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Hannibal Courier - Post - Hannibal, MO
  • Neighborhood asks Traffic Committee for speed bumps

  • Armed with a petition signed by some of his neighbors, Bill King asked the Hannibal Traffic Committee for help Thursday morning in getting motorists to obey stop signs along Pioneer Trail.
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  • Armed with a petition signed by some of his neighbors, Bill King asked the Hannibal Traffic Committee for help Thursday morning in getting motorists to obey stop signs along Pioneer Trail.
    “Drivers are continuously blowing through the stop signs,” said King, noting the problem is especially bad as vehicles come east on the roadway. “We hear the screech of tires all the time. It’s ridiculous.”
    Traffic from Highway MM to West Ely Road has picked up on Pioneer Trail since the West Ely street project wrapped up.
    “It’s a major cut-through, no doubt about it,” said Traffic Committee member Susan Osterhout.
    King has lived for 11 years in the neighborhood, which he says consists of many retired individuals, but some children.
    The petition King submitted contained approximately a dozen names of people who live near where the stop signs are located, but King expressed confidence he could come up with “100 or more names.”
    The number of names on the petition was sufficient to start the process at city hall of gaining more information on the issue. Letters will be sent out seeking input from residents in the area, either through one-on-one comments or a neighborhood meeting hosted by city officials. A traffic study will also be conducted in the area.
    Lt. John Zerbonia of the Police Department provided accident reports and citation records from the neighborhood for the past five years. During that time five tickets were issued, none of which were for speeding or running a stop sign. As for accidents, there have been six, with none occurring as the result of failing to stop at a stop sign.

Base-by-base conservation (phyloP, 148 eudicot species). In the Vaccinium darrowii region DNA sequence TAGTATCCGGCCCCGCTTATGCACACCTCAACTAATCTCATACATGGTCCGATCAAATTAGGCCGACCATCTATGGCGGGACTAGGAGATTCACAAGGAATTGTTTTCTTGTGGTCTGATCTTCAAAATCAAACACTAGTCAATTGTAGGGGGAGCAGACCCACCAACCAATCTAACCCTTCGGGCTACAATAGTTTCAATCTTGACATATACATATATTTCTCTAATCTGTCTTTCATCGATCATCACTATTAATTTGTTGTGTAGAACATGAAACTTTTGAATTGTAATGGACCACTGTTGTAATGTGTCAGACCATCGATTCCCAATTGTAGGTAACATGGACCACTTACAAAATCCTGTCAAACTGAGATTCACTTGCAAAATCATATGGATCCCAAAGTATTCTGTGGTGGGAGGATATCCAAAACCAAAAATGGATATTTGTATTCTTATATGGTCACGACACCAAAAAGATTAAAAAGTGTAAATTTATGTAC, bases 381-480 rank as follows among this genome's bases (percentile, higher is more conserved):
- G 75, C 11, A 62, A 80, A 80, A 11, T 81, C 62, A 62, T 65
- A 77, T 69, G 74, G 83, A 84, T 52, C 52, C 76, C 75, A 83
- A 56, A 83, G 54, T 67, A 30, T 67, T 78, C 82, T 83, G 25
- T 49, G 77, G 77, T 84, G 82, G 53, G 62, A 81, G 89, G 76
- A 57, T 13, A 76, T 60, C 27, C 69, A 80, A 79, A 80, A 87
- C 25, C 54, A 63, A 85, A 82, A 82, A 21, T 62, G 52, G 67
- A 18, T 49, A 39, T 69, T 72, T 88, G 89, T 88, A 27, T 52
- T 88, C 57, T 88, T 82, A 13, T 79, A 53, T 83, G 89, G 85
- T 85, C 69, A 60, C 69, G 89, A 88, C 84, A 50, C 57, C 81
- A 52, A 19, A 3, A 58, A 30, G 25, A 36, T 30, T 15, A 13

If there is neighborhood support for doing something, it then becomes a matter of what can be done. King requested that 2-inch “speed bumps” be installed near the signs.
    “A speed bump will jar them and make them think that maybe they should have stopped at that stop sign,” he said.
    While not opposed to having speed tables in a residential neighborhood, Mark Rees, city engineer, wondered if putting them near a stop sign was the solution.
    “We’ll get more bang for our buck by keeping the tables further away from the intersection,” said Rees. “Stop signs are a traffic calming measure by themselves.”
    Installing “rumble strips” near the stop signs, to alert motorists of the approaching intersection, was discussed but gained little momentum.
    Rees suggested that stepped up traffic enforcement in the area might help the situation. King offered to allow an officer to park in his driveway any time, day or night. Zerbonia noted that posting an officer regularly in the area is not feasible.
    Page 2 of 2 - Whatever solution is agreed to, it will not happen overnight. Rees suggested an answer may not be found “until the snow flies.”
    “We’ll be getting into the winter months when asphalt (for speed tables) is not available,” said Brian Chaplin, Traffic Committee chairman.
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